The WHO FCTC in recognition that tobacco industry interference posses the single greatest threat to tobacco control efforts worldwide included Article 5.3 which reads;
In setting and implementing their public health policies with respect to tobacco control, Parties shall act to protect these policies from commercial and other vested interests of the tobacco industry in accordance with national law.Uganda signed the World Health Organization Framework Convention on Tobacco Control, (WHO FCTC) in 2005, and ratified it on 20th June 2007.Asa party to the convention; we have an obligation to implement all its provisions without reservations.
The domestication process of this convention started as early as 2008, however, it was slowed by various counter-strategies from the tobacco industry including lobbying policy makes self-regulation, litigation threats, Corporate Social Responsibility, misrepresentation of the FCTC spirit, exaggeration of their economic contribution to Uganda among others.
Because tobacco industry interference was the single greatest threat to our national tobacco control efforts and in fulfillment of our treaty obligations under the WHO FCTC, the Government of Uganda devised measures to embed the letter and spirit of Article 5.3 of the WHO FCTC in its National legislation and policy process and finally on 28th July 2015, the Parliament of Uganda passed a comprehensive, WHO FCTC compliant Tobacco Control law as a whole Part (viii)) in favor of Article 5.3.
Its therefore against this background that we write to you;
The International Labour Organization (ILO) is the only organ of the UN that still has ties to the Tobacco Industry and tomorrow it has an opportunity to stand on the right side of history and protect workers over corporate profits. The ILO will finally decide whether it, too, will sever ties with the Tobacco Industry. The decision set to come at its ongoing governing body meeting thismonth could shutter one of the tobacco industry last remaining avenues of influence to the United Nations.
This decision comes as a global call by public health and labour leaders around the globe who delivered a letter to government representatives of the ILO Governing Body calling on them to end the ILO’s public-private partnerships with the tobacco industry because of its devastating health, socioeconomic and environmental effects to the global community.
Global public health leaders from the Secretariat of the World Health Organization Framework Convention on Tobacco Control (WHO FCTC)and global tobacco control organizations have long called for the ILO to shut its doors to the Tobacco Industry.
There is great prevalence of child labour in many countries in the tobacco-growing areas including Uganda which exposes children to many hazards, notably long working hours, heat exhaustion, respiratory orders, injuries, accidents, poisoning and health problems from being exposed to pesticides, musculoskeletal injuries, and green tobacco sickness, which is caused by nicotine absorbed through the skin from contact with wet tobacco leaves which is a threat to public health.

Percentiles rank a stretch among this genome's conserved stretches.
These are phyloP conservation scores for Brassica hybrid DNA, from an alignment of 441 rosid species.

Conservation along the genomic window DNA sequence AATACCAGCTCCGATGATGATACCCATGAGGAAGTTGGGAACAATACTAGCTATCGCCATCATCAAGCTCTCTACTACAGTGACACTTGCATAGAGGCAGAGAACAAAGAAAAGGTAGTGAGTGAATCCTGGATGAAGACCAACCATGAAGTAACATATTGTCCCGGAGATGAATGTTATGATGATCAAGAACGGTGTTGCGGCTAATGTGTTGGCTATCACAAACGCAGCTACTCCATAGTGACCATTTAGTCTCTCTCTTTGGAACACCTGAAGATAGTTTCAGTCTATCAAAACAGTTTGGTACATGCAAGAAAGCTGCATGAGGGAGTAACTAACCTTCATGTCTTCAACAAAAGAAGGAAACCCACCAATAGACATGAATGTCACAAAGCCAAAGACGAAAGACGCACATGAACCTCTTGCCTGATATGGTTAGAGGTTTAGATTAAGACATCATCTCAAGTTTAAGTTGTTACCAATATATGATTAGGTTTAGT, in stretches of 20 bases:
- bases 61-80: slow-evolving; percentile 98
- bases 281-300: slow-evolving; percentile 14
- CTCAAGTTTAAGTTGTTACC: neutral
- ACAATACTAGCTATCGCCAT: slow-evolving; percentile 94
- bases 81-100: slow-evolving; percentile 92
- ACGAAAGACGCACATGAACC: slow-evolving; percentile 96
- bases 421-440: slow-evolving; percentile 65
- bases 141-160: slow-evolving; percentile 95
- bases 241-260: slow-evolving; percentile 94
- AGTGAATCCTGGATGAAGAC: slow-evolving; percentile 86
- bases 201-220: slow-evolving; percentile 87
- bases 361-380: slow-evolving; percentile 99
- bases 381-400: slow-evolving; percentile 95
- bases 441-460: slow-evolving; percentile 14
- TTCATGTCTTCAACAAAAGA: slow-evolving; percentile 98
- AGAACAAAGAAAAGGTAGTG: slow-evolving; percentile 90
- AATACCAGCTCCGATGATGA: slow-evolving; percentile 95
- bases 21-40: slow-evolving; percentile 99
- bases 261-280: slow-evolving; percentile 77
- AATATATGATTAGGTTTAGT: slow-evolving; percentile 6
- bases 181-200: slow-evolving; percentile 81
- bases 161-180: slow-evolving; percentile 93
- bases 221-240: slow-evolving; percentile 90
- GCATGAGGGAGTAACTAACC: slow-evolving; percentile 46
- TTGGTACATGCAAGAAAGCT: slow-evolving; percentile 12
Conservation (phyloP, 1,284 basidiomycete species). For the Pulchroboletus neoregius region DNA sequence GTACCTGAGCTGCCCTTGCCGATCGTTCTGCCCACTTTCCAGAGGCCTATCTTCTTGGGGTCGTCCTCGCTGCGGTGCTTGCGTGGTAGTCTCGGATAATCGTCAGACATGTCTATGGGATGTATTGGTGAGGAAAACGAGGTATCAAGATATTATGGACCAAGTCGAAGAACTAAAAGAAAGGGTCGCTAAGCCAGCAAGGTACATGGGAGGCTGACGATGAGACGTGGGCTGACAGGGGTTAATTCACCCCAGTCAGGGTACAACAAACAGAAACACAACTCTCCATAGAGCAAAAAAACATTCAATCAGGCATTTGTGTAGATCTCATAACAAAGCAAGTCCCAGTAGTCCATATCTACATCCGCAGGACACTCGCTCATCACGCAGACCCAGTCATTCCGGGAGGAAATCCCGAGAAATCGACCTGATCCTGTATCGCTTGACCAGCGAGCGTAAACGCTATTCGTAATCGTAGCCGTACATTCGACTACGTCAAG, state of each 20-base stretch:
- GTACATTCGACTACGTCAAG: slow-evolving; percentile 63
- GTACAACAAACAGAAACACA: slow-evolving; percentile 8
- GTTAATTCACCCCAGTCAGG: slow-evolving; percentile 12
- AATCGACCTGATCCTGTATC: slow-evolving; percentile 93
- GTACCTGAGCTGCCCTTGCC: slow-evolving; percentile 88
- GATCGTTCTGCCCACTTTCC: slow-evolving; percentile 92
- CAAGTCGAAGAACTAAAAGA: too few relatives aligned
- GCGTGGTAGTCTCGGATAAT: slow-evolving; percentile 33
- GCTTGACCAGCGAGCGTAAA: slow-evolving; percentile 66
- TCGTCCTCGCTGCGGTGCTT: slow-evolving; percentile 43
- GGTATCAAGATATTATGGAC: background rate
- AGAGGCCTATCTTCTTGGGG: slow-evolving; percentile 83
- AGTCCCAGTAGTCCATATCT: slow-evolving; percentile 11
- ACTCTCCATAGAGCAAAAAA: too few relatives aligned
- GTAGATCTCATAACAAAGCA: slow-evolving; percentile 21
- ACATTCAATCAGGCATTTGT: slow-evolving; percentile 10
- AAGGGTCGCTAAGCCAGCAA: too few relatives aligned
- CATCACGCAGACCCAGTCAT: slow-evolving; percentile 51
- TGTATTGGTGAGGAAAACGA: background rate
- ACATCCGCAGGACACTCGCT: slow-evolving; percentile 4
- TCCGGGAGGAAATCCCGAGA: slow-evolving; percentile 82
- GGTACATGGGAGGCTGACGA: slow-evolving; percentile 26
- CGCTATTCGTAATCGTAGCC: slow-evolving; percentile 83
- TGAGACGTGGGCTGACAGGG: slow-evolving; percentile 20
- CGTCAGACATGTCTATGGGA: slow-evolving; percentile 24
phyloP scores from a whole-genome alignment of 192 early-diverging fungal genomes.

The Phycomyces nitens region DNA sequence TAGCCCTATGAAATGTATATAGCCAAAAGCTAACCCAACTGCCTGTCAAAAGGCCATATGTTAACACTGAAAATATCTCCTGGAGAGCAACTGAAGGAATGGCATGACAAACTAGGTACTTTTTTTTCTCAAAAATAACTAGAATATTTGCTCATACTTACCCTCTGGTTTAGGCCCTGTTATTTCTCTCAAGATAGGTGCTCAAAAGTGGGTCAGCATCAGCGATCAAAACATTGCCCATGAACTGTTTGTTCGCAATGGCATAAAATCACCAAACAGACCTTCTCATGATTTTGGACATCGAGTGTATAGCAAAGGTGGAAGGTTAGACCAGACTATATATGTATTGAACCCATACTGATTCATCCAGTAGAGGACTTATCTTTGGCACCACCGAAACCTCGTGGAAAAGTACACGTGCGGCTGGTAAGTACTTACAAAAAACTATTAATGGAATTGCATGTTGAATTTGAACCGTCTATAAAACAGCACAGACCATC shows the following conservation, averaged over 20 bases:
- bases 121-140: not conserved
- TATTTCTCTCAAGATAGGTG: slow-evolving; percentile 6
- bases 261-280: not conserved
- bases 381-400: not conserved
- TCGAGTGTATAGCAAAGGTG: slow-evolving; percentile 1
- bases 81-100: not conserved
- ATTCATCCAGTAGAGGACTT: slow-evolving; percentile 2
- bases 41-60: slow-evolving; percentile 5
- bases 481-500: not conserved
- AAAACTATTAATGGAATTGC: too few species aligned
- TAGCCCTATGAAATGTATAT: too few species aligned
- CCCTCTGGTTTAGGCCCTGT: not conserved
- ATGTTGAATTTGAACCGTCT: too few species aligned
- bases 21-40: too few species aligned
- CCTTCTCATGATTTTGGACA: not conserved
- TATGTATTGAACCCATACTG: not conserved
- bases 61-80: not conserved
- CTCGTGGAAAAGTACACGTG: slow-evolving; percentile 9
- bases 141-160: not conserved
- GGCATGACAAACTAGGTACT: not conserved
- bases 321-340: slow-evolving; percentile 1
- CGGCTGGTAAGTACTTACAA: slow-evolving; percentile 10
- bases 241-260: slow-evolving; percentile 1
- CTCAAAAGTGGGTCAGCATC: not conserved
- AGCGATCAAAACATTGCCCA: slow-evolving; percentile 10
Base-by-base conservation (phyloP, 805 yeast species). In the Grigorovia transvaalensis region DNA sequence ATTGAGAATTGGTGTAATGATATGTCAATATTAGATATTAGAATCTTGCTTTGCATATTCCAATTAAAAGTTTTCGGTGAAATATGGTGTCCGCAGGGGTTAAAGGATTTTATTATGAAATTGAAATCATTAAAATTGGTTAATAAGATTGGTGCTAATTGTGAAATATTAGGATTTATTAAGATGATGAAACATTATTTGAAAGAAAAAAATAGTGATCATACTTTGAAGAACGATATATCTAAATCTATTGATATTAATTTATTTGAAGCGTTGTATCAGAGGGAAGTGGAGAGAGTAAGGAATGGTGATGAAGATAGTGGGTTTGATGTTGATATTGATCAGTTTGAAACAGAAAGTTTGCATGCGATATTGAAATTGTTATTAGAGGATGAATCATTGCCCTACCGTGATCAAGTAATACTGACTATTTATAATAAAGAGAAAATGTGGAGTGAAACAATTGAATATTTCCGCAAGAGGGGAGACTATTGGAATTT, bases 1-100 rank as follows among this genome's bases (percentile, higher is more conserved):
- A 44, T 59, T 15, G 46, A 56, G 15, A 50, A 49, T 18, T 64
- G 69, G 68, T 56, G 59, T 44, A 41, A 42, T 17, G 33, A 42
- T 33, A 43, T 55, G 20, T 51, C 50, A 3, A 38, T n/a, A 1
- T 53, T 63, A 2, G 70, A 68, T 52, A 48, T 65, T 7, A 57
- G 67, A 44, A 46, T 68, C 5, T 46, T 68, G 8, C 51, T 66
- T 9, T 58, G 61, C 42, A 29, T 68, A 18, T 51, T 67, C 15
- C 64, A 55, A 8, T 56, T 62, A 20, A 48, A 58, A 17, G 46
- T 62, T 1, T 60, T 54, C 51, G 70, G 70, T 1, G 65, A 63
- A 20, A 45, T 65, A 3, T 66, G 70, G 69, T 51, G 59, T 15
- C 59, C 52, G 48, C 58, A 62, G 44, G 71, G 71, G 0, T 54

In the past 15 years, the ILO has received more than $15 million USD from tobacco corporations for joint programs, including more than $10 million from Japan Tobacco International for its Achieving Reduction of Child Labour in Supporting of Education (ARISE) program. The industry promotes these programs to boost its public relations, but they do little to curb child labor in tobacco fields because they do not shift the tobacco industry-driven cycle of poverty for tobacco farmers that forces children into the fields.
During this ongoing 332nd session of the Governing Body, the ILO will decide whether to follow the recommendation of the UN Interagency Task Force on NCDs and the Economic and Social Council resolution urging members of the task force to adopt internal policies that protect against conflicts of interest with the tobacco industry.
The government of Uganda as a state party to the ILO and a member of ILO & governing board, is currently attending the session of the Governing Body and at this debate that started this week, the government of Uganda supposedly on behalf of the African region, vehemently opposed this proposal. This position is however contrary to Uganda’s policy by virtue of its being party to the WHO FCTC with specific reference to Article 5.3 and part viii of the UgandaTobacco Control Act that prohibits government partnerships with the Tobacco Industry, any corporate social responsibility from the Tobacco Industry and therefore Uganda’s current position at the ILO amounts to conflict of interest which is a breach of our own law.
1. The Government of Uganda should support the ILO office position to
sever ties with the Tobacco Industry
2. The Government of Uganda should send a communication to the Ugandan
delegation to immediately retract their statement because it is in breach of government obligations under the WHO FCTC (Article 5.3) and our
national Tobacco Control Law
3. All government agencies should seek guidance from the Ministry
responsible for Health as a lead agency on matters relating to tobacco and
any government relations with the Tobacco Industry.
CC Ministry of Foreign affairs
CC Ministry of Gender, Labour, and Social Development
CC Parliament of Uganda
CC Ministry of Health